When we moved into our house ten years ago, the backyards was mostly surrounded by a fence. Since we had a dog that we didn’t want to escape (what were we thinking?) nor did we want him to leave deposits in other people’s yards, we filled the holes, knowing we would eventually have to replace the entire structure.
Each year the squashiness of the wood and the inability of it to hold screws for repairs made the replacement more of a necessity.
For the last couple years, we expected to use money from our tax return to build a new one, but we needed a new dishwasher, then a new stove. Then there were the trees.
Our postage-stamp size backyard had three towering trees: two diseased elms and a half-dead maple. They provided wonderful, late afternoon shade to the yard, but with each windstorm more branches fell. The limbs from the maple that broke were not the dead ones on the opposite side of the house. They were the lives ones closest to the kitchen and the kids’ bedroom. The time we were eating breakfast in the kitchen and a significant storm made me scared enough to move everyone to the dining room was the day I was ready for the trees to come down. (Preferably not in a windstorm.)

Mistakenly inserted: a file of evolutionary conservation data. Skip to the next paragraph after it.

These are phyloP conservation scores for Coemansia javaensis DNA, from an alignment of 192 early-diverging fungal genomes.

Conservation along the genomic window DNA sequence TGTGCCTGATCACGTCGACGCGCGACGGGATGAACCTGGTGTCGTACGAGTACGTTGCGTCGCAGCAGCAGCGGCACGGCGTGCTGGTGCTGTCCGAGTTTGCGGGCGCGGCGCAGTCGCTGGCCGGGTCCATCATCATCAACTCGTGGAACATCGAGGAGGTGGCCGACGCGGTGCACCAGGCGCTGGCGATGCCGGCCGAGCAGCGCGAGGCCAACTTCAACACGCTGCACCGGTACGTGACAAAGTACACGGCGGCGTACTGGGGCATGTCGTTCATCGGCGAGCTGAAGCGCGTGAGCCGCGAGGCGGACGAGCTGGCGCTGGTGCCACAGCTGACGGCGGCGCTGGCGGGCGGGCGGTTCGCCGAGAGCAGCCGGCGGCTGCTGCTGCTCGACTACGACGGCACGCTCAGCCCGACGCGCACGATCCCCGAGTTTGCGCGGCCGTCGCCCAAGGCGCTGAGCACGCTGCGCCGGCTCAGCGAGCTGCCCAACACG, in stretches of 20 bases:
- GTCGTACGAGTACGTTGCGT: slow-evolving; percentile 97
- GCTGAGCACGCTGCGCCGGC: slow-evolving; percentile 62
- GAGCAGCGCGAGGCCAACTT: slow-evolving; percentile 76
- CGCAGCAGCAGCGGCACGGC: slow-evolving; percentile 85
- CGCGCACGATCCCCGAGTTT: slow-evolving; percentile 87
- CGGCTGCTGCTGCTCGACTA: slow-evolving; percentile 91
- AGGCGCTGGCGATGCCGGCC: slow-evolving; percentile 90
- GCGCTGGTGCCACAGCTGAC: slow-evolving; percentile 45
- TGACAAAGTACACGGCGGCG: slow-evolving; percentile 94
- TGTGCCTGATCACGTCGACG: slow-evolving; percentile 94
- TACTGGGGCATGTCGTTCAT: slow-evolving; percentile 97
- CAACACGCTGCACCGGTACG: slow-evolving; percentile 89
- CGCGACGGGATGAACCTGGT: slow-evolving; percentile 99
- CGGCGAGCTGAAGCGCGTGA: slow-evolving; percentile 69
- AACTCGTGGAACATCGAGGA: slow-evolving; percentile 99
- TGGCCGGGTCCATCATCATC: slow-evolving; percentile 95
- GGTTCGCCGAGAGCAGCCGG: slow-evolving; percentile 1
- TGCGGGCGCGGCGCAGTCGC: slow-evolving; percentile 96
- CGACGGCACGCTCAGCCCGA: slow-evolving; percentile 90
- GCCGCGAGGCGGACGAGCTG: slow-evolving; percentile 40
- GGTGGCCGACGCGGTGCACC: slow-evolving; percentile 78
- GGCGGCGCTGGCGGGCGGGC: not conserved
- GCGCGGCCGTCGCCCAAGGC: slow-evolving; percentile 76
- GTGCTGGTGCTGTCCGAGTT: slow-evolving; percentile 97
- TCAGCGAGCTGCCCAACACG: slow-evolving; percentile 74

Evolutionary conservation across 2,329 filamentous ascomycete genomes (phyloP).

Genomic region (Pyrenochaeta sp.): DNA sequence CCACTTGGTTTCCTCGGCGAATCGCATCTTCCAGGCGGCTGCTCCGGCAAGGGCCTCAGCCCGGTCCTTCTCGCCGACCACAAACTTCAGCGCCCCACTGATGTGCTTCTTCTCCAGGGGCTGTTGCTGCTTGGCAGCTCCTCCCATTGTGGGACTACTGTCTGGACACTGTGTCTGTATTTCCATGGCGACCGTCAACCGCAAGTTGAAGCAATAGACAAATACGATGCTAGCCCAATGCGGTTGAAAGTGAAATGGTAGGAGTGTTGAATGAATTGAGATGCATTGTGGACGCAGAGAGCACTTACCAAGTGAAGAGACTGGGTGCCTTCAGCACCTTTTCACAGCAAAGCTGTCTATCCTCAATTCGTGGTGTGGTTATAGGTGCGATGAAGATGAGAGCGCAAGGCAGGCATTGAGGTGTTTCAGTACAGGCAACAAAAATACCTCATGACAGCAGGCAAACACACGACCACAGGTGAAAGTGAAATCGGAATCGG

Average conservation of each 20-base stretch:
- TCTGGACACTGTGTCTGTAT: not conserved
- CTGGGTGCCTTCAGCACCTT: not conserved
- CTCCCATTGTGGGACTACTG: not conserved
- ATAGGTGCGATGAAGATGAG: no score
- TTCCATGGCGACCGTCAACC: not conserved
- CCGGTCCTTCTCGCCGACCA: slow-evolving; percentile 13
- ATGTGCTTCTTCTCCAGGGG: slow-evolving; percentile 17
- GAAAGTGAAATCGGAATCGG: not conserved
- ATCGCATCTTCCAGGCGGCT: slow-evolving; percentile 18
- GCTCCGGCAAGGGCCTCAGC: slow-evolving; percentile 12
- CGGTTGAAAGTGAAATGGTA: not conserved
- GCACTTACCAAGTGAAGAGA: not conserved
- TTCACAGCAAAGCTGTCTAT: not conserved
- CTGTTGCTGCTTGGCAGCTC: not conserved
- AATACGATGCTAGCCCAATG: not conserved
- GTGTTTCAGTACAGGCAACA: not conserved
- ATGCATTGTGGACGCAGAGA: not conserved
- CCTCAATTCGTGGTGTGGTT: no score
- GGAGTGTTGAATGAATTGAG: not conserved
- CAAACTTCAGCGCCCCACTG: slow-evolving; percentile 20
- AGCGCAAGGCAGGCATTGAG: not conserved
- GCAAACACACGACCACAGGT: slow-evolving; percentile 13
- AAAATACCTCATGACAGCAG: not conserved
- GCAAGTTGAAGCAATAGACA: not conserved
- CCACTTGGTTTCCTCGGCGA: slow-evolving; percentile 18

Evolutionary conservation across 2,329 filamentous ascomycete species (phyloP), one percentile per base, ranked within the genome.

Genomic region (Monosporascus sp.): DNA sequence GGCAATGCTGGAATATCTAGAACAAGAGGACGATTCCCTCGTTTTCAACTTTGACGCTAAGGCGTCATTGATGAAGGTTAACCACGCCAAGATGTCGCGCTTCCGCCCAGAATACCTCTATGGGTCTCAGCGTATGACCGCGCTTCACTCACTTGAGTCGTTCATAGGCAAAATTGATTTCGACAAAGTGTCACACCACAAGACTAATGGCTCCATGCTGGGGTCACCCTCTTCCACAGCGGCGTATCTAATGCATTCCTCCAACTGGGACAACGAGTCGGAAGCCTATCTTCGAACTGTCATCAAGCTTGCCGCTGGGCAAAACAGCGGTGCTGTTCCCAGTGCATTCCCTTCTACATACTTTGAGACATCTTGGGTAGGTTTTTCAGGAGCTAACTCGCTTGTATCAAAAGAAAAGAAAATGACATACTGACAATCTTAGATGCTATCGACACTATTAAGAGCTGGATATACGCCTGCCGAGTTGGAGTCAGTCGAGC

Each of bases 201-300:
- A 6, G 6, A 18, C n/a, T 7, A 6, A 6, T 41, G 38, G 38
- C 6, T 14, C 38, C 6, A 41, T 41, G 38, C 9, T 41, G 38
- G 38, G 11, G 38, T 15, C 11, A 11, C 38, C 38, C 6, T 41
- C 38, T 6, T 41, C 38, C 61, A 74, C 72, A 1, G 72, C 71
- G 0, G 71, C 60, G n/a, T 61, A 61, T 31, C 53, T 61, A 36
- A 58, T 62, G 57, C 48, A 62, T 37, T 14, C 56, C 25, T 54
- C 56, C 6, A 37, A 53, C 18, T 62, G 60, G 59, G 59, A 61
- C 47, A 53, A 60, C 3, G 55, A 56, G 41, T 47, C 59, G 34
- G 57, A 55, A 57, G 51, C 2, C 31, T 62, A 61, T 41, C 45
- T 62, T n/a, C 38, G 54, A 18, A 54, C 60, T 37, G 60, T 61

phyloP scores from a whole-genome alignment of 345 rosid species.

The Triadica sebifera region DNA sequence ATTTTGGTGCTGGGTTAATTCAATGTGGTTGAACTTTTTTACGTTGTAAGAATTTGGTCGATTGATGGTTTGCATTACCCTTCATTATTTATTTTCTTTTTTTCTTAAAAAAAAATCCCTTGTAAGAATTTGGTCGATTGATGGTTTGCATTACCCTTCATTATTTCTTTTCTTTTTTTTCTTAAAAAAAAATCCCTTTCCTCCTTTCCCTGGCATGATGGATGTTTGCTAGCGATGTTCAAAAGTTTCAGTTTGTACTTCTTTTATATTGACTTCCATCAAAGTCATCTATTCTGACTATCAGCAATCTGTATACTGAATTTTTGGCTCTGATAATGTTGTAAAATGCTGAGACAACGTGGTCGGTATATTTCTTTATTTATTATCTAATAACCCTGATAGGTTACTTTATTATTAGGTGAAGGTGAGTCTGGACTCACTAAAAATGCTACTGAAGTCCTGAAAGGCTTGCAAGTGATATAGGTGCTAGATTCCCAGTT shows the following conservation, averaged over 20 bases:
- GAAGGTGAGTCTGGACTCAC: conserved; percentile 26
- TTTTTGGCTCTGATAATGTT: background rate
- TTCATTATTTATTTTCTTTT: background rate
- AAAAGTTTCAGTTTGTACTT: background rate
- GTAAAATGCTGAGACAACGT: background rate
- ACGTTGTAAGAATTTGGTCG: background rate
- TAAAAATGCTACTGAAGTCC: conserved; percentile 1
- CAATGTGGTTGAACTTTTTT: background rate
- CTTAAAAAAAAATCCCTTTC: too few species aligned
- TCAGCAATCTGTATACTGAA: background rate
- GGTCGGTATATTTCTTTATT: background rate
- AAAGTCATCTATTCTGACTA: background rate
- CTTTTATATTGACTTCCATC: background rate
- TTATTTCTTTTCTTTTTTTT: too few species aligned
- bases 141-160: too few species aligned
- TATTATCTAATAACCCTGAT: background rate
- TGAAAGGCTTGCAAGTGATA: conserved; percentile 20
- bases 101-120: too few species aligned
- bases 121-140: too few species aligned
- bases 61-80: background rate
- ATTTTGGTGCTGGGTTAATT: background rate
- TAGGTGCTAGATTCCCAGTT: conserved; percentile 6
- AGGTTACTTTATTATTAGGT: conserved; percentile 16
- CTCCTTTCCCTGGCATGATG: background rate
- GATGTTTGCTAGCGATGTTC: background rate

But cutting the trees meant more delays in the fence. My husband was sure removing the trees would damage the fence. Limbs would fall and smash it and he didn’t want that to happen to a new fence. Well, he was right. Several branches crushed sections in to oblivion.
So finally, Memorial Day weekend, we built a new fence. (By ‘we’, I mean my husband and father-in-law. I hauled some of the wood around the yard. I attempted to loosen some of the old fence posts, but I seemed to be really good at picking the ones that were surrounded by tree roots.) The new fence looks so much better than the rotting, mold-eaten blue-gray monstrosity.
Maybe now we’ll finally get sod to repair the yard.
Don’t hold your breath.